“But one does not like to leave so remarkable a letter as yours - a letter perhaps unique in the history of human correspondence, since when before has an educated man asked a woman how in her opinion war can be prevented? - unanswered. Therefore let us make the attempt; even if it is doomed to failure” (Woolf, Three Guineas, 3).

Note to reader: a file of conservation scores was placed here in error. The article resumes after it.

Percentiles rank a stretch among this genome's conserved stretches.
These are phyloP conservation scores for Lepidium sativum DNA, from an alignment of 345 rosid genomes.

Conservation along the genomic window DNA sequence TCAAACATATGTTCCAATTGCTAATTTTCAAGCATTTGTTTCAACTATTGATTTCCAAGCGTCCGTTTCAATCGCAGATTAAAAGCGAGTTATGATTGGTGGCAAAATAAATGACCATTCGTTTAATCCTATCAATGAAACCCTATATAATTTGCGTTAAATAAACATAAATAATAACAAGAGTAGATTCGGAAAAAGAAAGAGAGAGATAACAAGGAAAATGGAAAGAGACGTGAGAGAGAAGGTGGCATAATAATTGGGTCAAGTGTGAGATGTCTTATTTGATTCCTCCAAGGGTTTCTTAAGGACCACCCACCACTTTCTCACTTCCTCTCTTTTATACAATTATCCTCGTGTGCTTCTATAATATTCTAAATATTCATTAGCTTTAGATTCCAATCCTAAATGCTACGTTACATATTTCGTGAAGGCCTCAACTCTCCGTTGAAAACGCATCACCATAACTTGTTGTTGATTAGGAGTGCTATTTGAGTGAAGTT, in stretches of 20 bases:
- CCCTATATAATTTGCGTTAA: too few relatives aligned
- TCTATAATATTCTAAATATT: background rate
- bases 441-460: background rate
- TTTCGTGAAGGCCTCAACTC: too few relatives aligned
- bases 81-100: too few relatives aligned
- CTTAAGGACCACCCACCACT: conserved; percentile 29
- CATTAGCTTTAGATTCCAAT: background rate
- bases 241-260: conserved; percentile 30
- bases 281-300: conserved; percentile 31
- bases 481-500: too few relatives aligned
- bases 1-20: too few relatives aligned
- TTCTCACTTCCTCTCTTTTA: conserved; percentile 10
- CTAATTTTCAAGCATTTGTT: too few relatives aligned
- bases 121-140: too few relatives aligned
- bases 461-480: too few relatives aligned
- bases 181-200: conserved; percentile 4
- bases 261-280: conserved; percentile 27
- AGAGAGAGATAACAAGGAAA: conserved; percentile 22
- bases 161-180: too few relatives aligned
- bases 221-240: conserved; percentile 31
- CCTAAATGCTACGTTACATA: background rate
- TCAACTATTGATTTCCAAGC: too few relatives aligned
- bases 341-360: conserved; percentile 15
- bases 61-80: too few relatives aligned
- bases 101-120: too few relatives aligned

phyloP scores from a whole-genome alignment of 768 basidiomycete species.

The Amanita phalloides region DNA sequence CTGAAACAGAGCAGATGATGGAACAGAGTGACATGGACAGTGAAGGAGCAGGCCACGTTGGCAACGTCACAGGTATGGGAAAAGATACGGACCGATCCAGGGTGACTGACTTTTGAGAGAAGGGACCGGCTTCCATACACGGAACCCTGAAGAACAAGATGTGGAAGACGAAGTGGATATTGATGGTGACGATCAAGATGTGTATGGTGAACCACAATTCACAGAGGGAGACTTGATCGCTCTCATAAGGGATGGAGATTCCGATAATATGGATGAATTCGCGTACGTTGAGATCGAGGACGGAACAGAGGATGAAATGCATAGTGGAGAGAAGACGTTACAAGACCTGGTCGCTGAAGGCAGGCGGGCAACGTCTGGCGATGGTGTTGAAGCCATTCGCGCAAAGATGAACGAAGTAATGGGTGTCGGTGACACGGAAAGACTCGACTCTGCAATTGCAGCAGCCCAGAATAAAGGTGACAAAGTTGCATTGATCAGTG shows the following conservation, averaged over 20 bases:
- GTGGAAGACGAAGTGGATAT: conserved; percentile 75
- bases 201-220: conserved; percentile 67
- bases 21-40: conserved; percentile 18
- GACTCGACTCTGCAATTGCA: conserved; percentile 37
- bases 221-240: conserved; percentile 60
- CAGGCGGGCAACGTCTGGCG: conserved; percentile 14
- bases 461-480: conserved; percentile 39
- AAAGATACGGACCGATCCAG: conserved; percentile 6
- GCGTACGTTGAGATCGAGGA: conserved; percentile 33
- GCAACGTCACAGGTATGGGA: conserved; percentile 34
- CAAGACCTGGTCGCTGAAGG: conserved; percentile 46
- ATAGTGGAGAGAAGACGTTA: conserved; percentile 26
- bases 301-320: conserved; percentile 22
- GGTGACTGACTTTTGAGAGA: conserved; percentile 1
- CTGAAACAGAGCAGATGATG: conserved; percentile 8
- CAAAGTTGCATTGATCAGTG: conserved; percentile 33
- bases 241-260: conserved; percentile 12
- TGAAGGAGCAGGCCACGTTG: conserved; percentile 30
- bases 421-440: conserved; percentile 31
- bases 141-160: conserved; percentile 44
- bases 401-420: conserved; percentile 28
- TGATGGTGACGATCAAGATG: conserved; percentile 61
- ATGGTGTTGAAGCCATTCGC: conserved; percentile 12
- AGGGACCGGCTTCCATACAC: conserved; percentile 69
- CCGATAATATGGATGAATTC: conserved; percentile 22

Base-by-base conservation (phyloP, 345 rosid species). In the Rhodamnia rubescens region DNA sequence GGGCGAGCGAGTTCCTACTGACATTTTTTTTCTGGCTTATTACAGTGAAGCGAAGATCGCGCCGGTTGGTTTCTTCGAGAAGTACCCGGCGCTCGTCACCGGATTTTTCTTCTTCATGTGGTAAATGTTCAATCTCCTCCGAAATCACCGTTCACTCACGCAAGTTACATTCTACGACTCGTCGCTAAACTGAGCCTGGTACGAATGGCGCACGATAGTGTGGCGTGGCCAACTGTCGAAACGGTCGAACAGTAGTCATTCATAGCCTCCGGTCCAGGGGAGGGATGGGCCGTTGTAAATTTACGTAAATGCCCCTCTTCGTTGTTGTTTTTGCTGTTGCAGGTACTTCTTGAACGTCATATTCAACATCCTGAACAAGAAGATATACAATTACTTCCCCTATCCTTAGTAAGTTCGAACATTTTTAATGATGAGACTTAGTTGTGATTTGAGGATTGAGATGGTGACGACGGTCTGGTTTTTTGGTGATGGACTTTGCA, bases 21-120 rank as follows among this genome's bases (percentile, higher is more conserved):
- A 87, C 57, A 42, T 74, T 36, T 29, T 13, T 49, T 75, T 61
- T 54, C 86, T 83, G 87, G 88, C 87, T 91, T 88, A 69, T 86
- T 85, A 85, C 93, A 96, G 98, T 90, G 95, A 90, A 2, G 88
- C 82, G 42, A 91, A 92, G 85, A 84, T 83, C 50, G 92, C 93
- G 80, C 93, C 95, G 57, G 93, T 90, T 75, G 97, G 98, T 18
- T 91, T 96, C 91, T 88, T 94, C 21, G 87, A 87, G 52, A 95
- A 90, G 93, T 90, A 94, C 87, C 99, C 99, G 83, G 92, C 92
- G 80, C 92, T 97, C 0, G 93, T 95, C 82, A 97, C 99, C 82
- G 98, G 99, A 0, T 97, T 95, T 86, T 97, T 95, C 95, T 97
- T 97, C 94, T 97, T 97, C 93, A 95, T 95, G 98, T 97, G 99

British author Virginia Woolf was a prominent member of the avant-garde, intellectual Bloomsbury Circle in northern London from the years directly preceding World War I until her suicide in 1941. Woolf is best known for her novels, which represent the peak of British modernist “stream-of-consciousness” style, characterized by the representation of characters’ inner thoughts, a focus on everyday action, and the pervasive instability or unreliability of narration.